Examples of highly segregated markets?

Every large town supports a large number of restaurants. There might be one furniture store and fewer than ten grocery stores, but there will be multiple dozens of places where you can buy prepared food to eat either there or somewhere else.

I’m not interested in why this is the case. I know why it’s the case: The restaurant market is finely segregated in two directions, cost and style, enabling Taco Bell to not only co-exist with McDonald’s (style segregation) but with El Cazador or whatever your middle-cost sit-down Mexican place is called (cost segregation). This creates a matrix effect where each individual slot in the matrix seems to provide a fairly stable niche for a restaurant.

And it’s just bleeding obvious. You know, within five seconds, precisely where in that matrix a restaurant fits. In fact, different regions can have different versions of the same restaurant, where ‘same restaurant’ means ‘occupies precisely the same spot in the matrix’; for example, Shoney’s, Perkins, and the late 4B’s all occupied the same spot – low-middle-price American – and coexisted solely through not invading each others’ territories.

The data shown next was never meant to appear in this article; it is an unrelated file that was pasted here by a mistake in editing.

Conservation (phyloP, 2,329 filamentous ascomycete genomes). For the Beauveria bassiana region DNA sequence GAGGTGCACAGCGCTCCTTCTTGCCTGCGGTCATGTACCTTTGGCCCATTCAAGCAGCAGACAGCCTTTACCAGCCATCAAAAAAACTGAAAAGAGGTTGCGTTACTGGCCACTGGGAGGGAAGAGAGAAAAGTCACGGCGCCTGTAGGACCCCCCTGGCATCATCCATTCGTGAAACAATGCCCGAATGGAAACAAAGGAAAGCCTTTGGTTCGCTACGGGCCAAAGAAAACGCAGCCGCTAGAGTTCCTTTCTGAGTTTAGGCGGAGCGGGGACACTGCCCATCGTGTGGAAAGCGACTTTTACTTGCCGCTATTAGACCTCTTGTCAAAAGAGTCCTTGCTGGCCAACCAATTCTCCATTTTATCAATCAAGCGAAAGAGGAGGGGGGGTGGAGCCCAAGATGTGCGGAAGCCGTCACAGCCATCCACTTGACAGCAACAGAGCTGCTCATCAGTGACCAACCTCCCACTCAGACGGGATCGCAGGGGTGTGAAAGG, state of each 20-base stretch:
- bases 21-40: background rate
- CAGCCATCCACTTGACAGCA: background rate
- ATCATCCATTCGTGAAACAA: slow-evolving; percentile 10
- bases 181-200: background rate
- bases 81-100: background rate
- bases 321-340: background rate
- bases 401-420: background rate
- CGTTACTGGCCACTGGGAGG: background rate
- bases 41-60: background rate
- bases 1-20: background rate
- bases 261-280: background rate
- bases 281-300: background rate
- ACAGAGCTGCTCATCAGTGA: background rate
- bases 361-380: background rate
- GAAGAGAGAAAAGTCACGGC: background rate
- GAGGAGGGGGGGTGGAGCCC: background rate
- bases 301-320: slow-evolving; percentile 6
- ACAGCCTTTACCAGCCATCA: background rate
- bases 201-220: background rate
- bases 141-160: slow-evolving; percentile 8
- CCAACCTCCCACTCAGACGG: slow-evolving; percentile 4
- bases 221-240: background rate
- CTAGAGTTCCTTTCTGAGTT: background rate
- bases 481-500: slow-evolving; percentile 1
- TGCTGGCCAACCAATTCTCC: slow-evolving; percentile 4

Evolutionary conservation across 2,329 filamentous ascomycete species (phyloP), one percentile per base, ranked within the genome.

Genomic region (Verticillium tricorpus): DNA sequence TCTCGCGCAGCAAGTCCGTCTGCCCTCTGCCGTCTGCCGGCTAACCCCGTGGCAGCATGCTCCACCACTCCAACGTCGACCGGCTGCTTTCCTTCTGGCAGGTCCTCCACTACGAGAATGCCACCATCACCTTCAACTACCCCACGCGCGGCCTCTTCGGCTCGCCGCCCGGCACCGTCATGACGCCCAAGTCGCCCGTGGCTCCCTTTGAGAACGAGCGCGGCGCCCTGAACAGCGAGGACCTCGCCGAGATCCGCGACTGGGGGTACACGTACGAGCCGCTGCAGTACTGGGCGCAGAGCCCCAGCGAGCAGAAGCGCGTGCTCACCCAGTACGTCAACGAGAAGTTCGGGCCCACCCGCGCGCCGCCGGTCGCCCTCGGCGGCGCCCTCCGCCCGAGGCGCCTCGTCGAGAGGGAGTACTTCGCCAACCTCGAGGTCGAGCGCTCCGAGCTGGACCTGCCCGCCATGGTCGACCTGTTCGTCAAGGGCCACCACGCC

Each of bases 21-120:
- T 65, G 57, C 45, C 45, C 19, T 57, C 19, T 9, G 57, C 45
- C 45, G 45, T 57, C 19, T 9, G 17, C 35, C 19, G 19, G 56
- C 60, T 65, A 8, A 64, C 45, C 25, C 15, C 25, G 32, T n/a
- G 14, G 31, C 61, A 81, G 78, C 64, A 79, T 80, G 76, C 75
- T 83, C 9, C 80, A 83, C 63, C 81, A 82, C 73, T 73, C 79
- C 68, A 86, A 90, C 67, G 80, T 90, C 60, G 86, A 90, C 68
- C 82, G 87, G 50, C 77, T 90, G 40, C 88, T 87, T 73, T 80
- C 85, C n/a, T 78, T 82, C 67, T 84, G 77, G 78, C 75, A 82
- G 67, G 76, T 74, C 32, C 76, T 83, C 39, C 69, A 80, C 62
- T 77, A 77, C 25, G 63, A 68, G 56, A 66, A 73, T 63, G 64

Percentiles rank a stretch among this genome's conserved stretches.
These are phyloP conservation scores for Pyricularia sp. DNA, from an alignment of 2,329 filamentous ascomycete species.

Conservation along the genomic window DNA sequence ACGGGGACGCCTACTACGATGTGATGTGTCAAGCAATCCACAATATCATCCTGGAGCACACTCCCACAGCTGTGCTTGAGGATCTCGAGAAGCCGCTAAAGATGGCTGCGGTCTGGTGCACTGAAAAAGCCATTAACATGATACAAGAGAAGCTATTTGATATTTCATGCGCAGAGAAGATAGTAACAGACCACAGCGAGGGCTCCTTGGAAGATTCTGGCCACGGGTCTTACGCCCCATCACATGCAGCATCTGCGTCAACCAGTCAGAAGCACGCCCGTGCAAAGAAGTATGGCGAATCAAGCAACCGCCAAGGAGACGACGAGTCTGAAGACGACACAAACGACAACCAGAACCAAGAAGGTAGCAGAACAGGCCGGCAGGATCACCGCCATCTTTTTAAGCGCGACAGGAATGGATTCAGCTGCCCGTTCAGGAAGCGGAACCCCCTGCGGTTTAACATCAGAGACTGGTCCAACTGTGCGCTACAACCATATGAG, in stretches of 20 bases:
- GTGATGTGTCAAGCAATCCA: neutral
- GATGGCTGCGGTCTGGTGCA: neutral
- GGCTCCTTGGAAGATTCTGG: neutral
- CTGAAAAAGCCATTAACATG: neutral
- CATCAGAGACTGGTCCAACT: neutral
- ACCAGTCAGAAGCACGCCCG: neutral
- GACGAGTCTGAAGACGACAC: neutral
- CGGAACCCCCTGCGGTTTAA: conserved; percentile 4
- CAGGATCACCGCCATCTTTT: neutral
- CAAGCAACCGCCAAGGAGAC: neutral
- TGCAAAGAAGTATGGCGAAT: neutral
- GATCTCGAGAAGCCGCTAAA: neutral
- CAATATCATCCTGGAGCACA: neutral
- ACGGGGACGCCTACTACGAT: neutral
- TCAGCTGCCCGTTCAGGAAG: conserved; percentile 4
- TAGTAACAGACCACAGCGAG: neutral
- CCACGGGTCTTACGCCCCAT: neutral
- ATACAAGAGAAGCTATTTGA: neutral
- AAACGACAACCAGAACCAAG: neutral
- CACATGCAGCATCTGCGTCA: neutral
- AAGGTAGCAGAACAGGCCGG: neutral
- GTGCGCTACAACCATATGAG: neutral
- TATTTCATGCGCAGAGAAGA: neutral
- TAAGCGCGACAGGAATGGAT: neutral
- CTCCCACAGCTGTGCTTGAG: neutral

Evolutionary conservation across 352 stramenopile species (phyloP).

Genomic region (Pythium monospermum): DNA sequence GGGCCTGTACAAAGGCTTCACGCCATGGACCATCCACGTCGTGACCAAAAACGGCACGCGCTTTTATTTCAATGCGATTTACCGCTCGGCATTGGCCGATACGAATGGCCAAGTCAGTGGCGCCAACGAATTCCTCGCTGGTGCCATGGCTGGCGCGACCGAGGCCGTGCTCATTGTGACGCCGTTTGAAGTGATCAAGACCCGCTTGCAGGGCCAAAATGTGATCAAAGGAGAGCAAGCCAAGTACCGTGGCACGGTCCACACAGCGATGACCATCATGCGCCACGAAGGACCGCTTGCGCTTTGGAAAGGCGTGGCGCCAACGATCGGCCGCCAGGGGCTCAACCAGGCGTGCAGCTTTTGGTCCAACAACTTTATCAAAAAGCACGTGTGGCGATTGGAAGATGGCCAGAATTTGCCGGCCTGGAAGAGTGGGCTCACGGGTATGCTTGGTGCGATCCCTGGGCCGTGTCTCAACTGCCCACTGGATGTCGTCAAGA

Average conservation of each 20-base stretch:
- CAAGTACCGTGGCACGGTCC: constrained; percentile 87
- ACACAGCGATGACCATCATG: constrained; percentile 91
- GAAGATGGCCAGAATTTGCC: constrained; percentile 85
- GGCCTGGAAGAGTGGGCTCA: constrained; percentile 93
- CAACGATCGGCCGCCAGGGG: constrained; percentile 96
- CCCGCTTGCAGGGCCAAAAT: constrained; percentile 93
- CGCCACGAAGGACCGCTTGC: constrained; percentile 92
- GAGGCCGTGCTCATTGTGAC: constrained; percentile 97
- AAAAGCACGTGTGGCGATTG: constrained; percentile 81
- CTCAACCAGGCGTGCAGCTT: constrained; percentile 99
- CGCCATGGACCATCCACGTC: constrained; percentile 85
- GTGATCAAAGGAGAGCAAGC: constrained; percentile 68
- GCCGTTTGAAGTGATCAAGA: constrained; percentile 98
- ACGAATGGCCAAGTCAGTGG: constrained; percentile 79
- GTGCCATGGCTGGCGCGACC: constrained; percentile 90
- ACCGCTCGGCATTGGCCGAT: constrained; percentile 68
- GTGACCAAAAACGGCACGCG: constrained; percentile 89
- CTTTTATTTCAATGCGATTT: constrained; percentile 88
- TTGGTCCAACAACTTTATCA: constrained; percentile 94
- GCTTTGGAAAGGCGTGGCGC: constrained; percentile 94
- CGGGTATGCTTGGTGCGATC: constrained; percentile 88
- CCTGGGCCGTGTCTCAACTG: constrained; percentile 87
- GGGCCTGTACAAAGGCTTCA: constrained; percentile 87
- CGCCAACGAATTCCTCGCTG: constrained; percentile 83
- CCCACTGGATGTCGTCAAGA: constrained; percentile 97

Are there any other industries where this is on display as obviously? I can’t think of any with this kind of full two-dimensional segregation. (Also, am I full of shit on this?)

Bars are probably the only other example at that level but they’re pretty much the equivalent.

Maybe auto repair shops and beauty salons.

Offhand, I’d speculate that it’s because most businesses are selling products, which makes their competition more direct. You can’t work up that much competition when the guy across the street is selling the same thing because you’re both getting deliveries from the same manufacturers.

But restaurants, bars, auto repair shops, and beauty salons are selling services. So what you’re buying at one place is not identical to what other businesses in town are selling. That allows for a wider competition.

Spectator sports and performing arts.

Not so much in smaller towns, but what about clothing stores? Definitely different price ranges, but also different styles - younger/older/conservative/modern/sporty/etc.